About Me

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Hi! I'm Eunice and I live in Bolton, Lancashire, with my two dogs Sophie and Sugar and an assortment of cats - well it used to be Sophie and Sugar, now it's Sophie and Poppie. I first began camping back in 1997 when my then partner took me to Anglesey for my birthday weekend. We slept in the back of the car - a hatchback - using the cushions off the settee at home as a mattress, and cooked and brewed up on a single burner camping stove. The site was good, the views were great, the weather fantastic and I was completely hooked. Following that weekend we got a two-man tent and some proper accessories and returned to Anglesey two weeks later, then over time we progressed to a three-man tent followed by an old trailer tent, then a new trailer tent, a campervan and finally a caravan. When my partner decided that the grass was greener on the other side of the street - literally - in April 2009 and I suddenly found myself alone after fifteen years, I decided there was no way I was going to give up camping and caravanning if I could cope on my own. This blog is the story of my travels, trials and tribulations since becoming a solo camper - I hope you like it

Thursday June 3rd 2010 - Reedham, Hickling, Horsey & Hemsby

Another beautiful day dawned, and after an early morning dog walk along the beach followed by a leisurely breakfast I set off on my travels once again. This time I was aiming for Reedham, and on the way there calling at Acle sale, which I hadn't been to for several years. Now at one time Acle sale was brilliant and well worth going to - the sale ground was huge, spanning both sides of the road, and on one side was the livestock section where you could buy rabbits, chickens and various other small creatures. On the other side was a large market selling all manner of things, and the auction hall itself with an old-fashioned jumble of all sorts of intriguing things. Everything has changed now though - a small estate of modern houses stands on what used to be the livestock section and a supermarket takes up at least half the rest. The auction room is still there, though a lot tidier and emptier than it used to be, and the market is nothing more than half a dozen stalls selling cheap tat. Remembering how good it all used to be I was really disappointed - but then I suppose nothing stays the same for ever. There was one consolation though - I was able to park for free on the health centre car park!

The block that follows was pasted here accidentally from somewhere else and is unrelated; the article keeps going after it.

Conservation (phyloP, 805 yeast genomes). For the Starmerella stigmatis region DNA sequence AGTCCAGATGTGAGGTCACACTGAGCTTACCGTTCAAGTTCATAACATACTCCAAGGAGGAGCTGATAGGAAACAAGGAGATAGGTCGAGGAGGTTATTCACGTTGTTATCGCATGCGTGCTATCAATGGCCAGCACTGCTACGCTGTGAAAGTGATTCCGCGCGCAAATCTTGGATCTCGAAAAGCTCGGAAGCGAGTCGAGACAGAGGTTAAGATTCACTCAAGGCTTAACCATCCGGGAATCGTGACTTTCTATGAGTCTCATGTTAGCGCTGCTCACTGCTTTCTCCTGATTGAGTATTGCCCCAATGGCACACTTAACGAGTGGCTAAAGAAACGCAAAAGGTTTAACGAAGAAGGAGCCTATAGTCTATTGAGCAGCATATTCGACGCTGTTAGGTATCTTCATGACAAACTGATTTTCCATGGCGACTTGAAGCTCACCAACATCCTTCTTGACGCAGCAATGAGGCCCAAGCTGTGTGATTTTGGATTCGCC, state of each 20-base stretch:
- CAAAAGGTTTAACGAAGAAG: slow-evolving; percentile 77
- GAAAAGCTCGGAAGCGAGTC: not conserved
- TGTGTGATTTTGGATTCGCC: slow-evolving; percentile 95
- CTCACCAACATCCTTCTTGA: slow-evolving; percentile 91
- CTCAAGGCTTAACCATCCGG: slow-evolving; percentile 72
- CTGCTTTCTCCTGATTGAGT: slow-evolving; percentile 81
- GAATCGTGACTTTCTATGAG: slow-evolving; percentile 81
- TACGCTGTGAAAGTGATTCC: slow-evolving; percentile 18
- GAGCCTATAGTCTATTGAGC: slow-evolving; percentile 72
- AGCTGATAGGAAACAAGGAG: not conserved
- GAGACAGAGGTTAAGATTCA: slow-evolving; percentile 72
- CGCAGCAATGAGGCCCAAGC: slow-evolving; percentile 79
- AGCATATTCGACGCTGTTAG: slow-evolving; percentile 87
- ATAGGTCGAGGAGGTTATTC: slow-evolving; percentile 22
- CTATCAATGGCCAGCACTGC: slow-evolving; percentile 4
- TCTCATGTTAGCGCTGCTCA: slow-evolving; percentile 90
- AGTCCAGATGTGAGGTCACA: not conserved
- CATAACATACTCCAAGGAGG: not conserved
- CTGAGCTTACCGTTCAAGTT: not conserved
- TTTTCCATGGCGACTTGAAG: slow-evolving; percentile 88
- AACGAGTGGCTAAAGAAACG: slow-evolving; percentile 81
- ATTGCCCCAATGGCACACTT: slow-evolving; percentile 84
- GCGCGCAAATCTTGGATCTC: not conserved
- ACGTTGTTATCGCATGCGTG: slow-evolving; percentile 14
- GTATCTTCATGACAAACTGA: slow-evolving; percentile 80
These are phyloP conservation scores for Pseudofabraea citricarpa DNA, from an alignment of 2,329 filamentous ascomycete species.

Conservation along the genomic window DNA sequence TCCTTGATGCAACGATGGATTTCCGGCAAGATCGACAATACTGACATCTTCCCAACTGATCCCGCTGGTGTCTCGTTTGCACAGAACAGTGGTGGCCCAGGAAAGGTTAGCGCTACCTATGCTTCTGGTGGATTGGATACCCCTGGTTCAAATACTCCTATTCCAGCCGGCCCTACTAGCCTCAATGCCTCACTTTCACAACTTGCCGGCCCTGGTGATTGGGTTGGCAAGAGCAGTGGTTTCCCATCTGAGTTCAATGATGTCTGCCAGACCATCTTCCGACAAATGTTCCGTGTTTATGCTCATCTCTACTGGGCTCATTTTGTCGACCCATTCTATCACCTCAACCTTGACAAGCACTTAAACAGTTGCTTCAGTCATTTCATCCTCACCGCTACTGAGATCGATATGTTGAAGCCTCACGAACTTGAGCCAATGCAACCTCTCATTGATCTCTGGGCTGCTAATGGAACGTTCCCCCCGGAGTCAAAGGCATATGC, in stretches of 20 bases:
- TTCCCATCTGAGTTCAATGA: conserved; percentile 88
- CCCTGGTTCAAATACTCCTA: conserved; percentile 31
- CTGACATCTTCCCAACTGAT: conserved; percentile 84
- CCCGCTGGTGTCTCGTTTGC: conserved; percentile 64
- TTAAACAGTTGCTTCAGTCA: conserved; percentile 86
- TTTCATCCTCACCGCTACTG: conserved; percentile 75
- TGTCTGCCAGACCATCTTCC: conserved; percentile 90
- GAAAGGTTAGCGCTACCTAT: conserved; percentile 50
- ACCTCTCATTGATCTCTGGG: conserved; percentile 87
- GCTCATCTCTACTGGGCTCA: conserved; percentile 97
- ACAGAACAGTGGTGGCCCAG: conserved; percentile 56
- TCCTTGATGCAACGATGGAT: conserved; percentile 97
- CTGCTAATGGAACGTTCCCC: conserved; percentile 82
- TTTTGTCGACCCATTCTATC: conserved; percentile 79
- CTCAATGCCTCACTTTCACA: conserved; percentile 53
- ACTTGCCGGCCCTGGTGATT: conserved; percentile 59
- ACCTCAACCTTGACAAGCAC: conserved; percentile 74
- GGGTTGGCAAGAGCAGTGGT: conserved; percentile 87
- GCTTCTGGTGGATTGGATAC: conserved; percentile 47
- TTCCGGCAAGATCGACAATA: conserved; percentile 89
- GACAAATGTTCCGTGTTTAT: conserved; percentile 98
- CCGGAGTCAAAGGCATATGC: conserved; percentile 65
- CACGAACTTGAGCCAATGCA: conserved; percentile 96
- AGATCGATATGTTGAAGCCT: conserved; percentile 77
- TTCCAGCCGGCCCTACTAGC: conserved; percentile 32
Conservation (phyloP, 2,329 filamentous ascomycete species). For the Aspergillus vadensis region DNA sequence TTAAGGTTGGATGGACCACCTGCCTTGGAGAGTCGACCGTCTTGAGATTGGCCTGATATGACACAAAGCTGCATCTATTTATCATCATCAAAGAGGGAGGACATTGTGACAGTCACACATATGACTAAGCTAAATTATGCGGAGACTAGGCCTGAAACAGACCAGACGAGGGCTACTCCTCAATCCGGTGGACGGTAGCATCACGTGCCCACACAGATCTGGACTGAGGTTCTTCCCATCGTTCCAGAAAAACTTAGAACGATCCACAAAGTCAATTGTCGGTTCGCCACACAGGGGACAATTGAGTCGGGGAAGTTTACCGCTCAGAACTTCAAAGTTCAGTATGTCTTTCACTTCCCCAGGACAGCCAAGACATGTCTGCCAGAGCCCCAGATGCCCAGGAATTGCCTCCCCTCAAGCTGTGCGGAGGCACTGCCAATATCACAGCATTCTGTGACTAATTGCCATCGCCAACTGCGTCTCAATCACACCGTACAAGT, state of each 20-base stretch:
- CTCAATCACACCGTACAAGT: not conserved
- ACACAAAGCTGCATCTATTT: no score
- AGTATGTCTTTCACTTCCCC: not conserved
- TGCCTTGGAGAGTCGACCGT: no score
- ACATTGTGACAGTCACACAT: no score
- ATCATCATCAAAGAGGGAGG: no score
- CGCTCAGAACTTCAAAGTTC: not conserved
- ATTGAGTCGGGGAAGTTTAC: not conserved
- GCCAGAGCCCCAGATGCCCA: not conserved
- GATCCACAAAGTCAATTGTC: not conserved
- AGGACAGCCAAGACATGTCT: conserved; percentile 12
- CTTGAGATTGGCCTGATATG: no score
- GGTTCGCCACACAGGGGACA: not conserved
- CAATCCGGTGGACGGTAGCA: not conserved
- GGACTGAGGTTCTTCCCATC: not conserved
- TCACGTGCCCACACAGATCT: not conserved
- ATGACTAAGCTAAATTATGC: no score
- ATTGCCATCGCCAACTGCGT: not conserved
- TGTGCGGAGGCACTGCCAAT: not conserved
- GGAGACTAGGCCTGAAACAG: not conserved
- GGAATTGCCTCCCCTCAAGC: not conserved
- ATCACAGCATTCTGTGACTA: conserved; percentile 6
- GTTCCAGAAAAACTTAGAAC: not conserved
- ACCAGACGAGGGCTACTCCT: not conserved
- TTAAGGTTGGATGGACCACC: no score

From Acle I drove on to Reedham, a little village on the River Yare, where I parked up on the riverside and wandered along taking photos. There is nothing much along the riverside, just a couple of rows of cottages and houses, and a pub set in a nice riverside garden - even the gift shop has closed down and is now empty - but it's very pleasant to walk along or sit on one of the bench seats and watch the activity on the river. When I had walked from one end of the road to the other and back again I drove round to the ferry, about a mile down river, and watched for a while as it crawled across the water on its chains, carrying just two vehicles each time.

From there I drove from Acle to Potter Heigham, stopping for a while at Acle bridge to take a few photos - the river scene there is so attractive that I had wanted to stop for photos many times over the years but never had the opportunity before. On one side of the bridge was a pub/restaurant with tables set out in the garden and several boats moored alongside, and on the other side was a small gift shop and cafe with a couple of umbrella-shaded tables set alongside an attractive raised flowerbed. Boats were moored up on the opposite bank and other hire craft passed on their way up or down river.